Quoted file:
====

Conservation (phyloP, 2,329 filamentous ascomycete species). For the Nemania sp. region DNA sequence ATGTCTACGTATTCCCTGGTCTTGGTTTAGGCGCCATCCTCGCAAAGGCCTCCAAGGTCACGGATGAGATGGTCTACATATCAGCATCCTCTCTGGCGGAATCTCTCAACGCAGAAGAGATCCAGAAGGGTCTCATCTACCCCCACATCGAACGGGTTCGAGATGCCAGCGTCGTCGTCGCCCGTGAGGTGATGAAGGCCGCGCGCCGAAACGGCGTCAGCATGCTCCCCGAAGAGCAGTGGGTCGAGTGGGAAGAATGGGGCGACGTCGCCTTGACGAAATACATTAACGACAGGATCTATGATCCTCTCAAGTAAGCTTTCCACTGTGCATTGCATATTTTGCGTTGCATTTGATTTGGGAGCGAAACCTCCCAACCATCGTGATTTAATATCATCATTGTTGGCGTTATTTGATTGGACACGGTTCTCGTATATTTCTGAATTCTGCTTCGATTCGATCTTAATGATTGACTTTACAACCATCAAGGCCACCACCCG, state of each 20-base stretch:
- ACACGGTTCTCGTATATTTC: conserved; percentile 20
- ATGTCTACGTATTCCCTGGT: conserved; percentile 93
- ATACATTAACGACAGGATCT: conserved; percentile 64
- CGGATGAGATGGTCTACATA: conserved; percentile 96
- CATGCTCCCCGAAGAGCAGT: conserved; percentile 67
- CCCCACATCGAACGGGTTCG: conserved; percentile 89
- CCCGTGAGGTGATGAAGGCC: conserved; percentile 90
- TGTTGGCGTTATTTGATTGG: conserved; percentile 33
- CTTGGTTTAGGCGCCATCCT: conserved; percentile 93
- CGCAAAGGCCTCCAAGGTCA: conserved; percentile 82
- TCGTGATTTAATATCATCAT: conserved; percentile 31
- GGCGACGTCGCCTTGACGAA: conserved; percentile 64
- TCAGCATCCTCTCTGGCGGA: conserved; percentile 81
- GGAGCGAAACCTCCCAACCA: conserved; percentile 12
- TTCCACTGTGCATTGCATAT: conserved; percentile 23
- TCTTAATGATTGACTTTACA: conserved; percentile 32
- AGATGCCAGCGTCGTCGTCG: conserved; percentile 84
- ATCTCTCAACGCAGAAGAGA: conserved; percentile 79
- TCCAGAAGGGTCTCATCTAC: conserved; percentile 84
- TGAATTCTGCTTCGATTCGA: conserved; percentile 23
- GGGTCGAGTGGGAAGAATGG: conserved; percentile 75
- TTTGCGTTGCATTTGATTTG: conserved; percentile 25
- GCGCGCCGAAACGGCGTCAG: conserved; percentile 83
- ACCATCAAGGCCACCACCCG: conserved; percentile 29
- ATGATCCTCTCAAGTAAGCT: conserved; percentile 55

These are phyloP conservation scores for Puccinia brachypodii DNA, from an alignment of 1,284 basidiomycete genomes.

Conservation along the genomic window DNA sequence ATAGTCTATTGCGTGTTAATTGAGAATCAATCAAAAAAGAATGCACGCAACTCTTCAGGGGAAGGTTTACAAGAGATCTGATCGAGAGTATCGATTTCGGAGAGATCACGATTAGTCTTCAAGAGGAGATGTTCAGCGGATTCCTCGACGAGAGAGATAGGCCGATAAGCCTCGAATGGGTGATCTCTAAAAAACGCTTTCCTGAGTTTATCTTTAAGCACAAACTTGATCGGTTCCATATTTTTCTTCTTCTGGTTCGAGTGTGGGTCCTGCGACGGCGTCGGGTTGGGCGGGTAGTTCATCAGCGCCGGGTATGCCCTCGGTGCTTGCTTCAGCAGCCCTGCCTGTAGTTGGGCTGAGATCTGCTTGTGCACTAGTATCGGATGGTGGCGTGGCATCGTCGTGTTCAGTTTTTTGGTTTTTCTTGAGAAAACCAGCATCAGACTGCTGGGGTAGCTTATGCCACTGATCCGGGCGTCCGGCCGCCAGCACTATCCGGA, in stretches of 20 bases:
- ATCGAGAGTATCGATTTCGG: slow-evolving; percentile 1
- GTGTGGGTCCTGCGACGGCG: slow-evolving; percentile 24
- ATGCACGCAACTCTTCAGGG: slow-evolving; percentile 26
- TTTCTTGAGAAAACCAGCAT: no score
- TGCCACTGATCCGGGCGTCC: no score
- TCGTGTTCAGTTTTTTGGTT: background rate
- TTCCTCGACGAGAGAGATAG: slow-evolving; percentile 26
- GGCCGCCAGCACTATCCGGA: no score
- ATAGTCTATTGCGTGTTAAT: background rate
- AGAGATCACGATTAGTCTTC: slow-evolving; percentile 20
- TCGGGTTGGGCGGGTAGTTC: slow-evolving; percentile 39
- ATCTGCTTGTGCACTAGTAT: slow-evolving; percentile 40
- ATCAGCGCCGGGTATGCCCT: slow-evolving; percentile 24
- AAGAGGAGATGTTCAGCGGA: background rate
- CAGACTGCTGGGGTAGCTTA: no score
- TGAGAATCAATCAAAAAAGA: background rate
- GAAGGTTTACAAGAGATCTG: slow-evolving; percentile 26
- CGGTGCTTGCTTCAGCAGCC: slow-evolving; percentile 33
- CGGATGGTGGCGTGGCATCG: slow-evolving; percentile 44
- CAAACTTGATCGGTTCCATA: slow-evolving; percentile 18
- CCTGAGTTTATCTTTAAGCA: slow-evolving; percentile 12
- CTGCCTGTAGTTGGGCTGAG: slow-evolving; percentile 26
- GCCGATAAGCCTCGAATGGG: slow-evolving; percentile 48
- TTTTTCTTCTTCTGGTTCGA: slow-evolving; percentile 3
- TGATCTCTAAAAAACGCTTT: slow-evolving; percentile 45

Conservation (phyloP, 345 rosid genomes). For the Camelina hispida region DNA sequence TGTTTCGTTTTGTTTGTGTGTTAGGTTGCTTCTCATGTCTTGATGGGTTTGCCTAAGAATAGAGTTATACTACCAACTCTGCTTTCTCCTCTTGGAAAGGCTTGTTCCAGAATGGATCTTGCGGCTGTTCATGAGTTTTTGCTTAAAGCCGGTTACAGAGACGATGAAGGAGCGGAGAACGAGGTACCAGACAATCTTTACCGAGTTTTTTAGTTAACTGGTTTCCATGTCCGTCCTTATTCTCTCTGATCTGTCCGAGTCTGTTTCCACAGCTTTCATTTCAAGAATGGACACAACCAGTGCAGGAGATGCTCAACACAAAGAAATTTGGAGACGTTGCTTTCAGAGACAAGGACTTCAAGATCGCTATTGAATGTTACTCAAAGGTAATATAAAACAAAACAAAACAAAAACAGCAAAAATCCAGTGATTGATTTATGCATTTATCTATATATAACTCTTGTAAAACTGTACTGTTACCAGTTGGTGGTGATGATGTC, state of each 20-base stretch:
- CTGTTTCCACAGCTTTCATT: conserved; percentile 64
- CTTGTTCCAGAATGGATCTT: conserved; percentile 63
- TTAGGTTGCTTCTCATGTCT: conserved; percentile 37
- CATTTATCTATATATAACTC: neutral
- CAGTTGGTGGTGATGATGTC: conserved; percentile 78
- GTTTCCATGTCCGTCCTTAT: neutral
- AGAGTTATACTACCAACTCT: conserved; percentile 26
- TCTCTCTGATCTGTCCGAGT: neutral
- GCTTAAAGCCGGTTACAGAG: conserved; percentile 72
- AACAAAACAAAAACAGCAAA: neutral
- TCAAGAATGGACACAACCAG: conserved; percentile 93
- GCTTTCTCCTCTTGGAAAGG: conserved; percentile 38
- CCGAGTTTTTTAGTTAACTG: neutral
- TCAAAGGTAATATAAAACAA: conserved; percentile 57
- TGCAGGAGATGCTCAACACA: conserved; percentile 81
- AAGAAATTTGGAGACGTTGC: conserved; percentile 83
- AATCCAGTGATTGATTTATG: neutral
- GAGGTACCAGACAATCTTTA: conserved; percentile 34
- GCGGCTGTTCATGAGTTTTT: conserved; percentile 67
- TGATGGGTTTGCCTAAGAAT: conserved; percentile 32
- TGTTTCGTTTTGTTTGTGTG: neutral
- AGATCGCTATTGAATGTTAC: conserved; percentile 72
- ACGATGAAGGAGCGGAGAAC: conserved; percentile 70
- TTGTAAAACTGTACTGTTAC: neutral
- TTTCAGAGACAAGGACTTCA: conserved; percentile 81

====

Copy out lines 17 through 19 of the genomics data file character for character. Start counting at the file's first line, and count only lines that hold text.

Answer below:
- TCTTAATGATTGACTTTACA: conserved; percentile 32
- AGATGCCAGCGTCGTCGTCG: conserved; percentile 84
- ATCTCTCAACGCAGAAGAGA: conserved; percentile 79